Now comes The Reluctant Graveyard, the final installment in Messersmith’s three-album song cycle that began with 2006’s The Alcatraz Kid, an album about “me in my basement hating life,” Messersmith said. “It feels like an adolescent-growing-up record. The Silver City is that same person after moving to the suburbs, commuting and going to his job. The Reluctant Graveyard wraps it up with songs about death. Not to sound too morose, but I’ve been thinking a lot about it lately. I’m 30 now and every day I wake up and see a new gray hair. When you’re younger you think that maybe there’s some sort of ‘out’ — a loophole or something or that maybe by the time you get old they’ll have death figured out. So it’s me thinking a lot about the fact that I’m going to die, and asking what am I doing with my life, what’s the point of it all and how do I find enjoyment.”
It sounds depressing, but the record is as fun as any of his others, with the same catchy Beatle-esque, sunny-sidewalk melodies. Messersmith produced this one with Andy Thompson, the two leaning on what they learned from Wilson, especially this golden rule: “Never underestimate the importance of a well-sung line. Make sure that it’s the best it can be, and you’re saying exactly what you want to say.”
How is Messersmith going to avoid having his new album get lost in the endless, fathomless sea of releases? He’s following the path of Radiohead and Trent Reznor by giving it away online. Well, not actually giving it away. Folks that go to jeremymessersmith.com have the option to “Pick your price” to download the album, an option that’s also now available for his first two records. Fans can also buy the album on vinyl, CD and (get this) cassette tape. On average, Messersmith said people pay about a buck download.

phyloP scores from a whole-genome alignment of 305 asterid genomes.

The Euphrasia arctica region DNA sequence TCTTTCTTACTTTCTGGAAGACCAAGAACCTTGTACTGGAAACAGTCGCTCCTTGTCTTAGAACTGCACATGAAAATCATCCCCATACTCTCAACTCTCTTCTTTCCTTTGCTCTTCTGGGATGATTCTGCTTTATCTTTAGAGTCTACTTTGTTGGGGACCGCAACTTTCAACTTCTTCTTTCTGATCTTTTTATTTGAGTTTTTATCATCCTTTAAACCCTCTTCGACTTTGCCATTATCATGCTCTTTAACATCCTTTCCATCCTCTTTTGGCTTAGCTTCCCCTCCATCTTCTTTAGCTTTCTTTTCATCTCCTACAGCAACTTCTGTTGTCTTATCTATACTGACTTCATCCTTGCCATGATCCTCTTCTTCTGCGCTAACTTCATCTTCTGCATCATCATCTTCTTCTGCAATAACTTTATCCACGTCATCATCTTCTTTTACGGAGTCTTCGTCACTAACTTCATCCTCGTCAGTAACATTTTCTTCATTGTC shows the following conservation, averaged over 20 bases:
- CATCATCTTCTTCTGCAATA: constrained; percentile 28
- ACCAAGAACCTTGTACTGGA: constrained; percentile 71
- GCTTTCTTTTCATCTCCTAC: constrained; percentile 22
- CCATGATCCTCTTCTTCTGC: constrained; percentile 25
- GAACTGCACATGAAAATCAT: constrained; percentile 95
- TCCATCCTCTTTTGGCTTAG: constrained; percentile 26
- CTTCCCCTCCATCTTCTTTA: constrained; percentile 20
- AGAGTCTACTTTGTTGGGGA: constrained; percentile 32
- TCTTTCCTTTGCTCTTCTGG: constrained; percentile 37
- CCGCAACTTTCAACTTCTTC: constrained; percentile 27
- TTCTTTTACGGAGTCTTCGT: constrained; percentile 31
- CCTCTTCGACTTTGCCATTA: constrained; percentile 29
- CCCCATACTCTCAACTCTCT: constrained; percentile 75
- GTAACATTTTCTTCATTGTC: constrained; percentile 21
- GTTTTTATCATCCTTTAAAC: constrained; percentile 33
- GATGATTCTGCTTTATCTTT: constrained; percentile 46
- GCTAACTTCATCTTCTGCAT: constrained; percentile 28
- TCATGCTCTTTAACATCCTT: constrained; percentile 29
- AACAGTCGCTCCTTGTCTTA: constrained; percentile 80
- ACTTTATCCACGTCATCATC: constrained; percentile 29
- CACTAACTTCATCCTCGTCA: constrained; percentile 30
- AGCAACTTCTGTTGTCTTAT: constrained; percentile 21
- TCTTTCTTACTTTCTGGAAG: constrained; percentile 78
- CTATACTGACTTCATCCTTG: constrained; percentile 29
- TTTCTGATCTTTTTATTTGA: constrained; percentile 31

“I’d rather have it be easier for people to hear my music, and wouldn’t want money to be a limitation to that,” Messersmith said. “It costs to make the recording, but beyond that it doesn’t cost me anything to distribute or manufacture (mp3 files).”
But doesn’t giving away his music make it harder for those who want to make a living selling music? “I don’t expect everyone to be a winner; someone always has something to lose,” he said. “I don’t make the bulk of my money making music, and maybe never will. This is a sustainable way of doing it.”
Messersmith’s strategic model: Connect with fans as much as possible using the Internet and social media (twitter.com/jmessersmith, Facebook, YouTube), then give them a reason to buy your physical goods — make it something that’s cool and useful. “Touring is the ultimate ‘scarce good’ from an economic standpoint,” said Messersmith, revealing his nerd underbelly. “Scarcity is something you can charge for, and I can only be in one place at a time.
His philosophy while staring in the badly beaten face of the crumbling music industry: “I would rather have a smaller piece of the bigger pie than a larger piece of a smaller pie.”
You’ll have a chance to consume some of Messersmith’s “scarce goods” when he opens for The Mynabirds at their CD release show this Saturday, May 1, at Slowdown. Get there early.
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Yesterday morning, the folks in Digital Leather launched an online effort to generate money to purchase some new equipment. From their Facebook page: “Digital Leather has a new album, which is pretty much the most amazing record ever, and we need to send it out to labels. But first we need some way to self-master and get it there. We found a sweet machine for a relatively low cost, and in exchange for helping us get this mixer/ recorder, you get things.”
The deal: Those who pledge $10 get an album download before the actual release date. And for $15, they get the download plus a vinyl release with a numbered, super-limited edition cover.
They wanted to raise $600 within 45 days. By this morning, they were at $741, and there’s no stopping it. The fact is, $15 is a steal for a download and limited-edition vinyl. Get in on the deal while the getting’s good. Here’s the link to the offer.
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Tonight at The Waiting Room, UK garage-rock queen Holly Golightly and her band, The Brokeoffs, perform in support of their new album, Medicine County (Transdreamer Records). Whipkey/Zimmerman open. $10, 9 p.m.
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Tomorrow: The Mynabirds